The effects of dwarf mistletoe (Arceuthobium douglasii) on growth and mortality of Douglas-fir (Pseudotsuga menziesii) were studied on 387 plots in mixed-conifer stands in three national forests in New Mexico and two in Arizona. Analyses of 8,570 trees showed that low infection ratings (dwarf mistletoe classes 1 or 2) had no significant effect on tree growth, but that losses increased markedly as infection severity increased. Average volume growth losses for trees over 10 inches in diameter were: dwarf mistletoe class 3, 10%; class 4, 25%; class 5, 45%; and class 6, 65%. Mortality of Douglas-fir in stands severely infested with dwarf mistletoe was three to four times that of healthy stands. These high losses confirm the need for silvicultural control of Douglas-fir dwarf mistletoe in the Southwest.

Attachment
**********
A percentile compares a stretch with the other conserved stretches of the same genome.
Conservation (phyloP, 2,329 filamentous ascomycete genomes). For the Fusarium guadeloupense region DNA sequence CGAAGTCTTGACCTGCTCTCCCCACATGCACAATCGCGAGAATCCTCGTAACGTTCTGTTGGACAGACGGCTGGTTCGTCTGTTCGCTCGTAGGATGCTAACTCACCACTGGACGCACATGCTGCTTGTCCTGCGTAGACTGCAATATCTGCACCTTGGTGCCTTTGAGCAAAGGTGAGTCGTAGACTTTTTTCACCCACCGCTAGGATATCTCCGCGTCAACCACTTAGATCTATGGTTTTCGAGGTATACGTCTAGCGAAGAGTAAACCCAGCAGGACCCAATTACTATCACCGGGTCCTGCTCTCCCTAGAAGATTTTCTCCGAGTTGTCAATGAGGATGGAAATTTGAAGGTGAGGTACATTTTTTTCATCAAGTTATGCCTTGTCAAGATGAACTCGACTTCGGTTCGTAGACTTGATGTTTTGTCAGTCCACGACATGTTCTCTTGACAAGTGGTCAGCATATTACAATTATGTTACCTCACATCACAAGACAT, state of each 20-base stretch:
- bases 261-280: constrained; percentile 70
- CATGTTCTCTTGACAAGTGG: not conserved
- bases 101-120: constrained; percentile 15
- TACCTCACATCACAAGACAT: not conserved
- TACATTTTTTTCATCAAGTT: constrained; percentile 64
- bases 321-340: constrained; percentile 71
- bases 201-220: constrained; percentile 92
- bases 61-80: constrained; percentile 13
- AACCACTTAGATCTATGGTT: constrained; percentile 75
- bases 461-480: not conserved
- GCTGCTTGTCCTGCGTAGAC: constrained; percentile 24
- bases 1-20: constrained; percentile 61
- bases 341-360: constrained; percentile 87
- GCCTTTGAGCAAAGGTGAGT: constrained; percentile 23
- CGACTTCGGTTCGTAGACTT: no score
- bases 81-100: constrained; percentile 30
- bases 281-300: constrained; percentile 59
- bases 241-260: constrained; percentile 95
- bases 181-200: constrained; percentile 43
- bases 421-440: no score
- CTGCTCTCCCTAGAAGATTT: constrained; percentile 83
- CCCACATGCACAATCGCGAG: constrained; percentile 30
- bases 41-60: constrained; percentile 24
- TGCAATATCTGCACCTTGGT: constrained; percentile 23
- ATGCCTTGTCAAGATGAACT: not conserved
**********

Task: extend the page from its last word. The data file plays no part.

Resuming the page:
Mathiasen, Robert L.; Hawksworth, Frank G.; and Edminster, Carleton B.
"Effects of dwarf mistletoe on growth and mortality of Douglas-fir in the Southwest,"
Great Basin Naturalist: Vol. 50
, Article 9.
Available at: https://scholarsarchive.byu.edu/gbn/vol50/iss2/9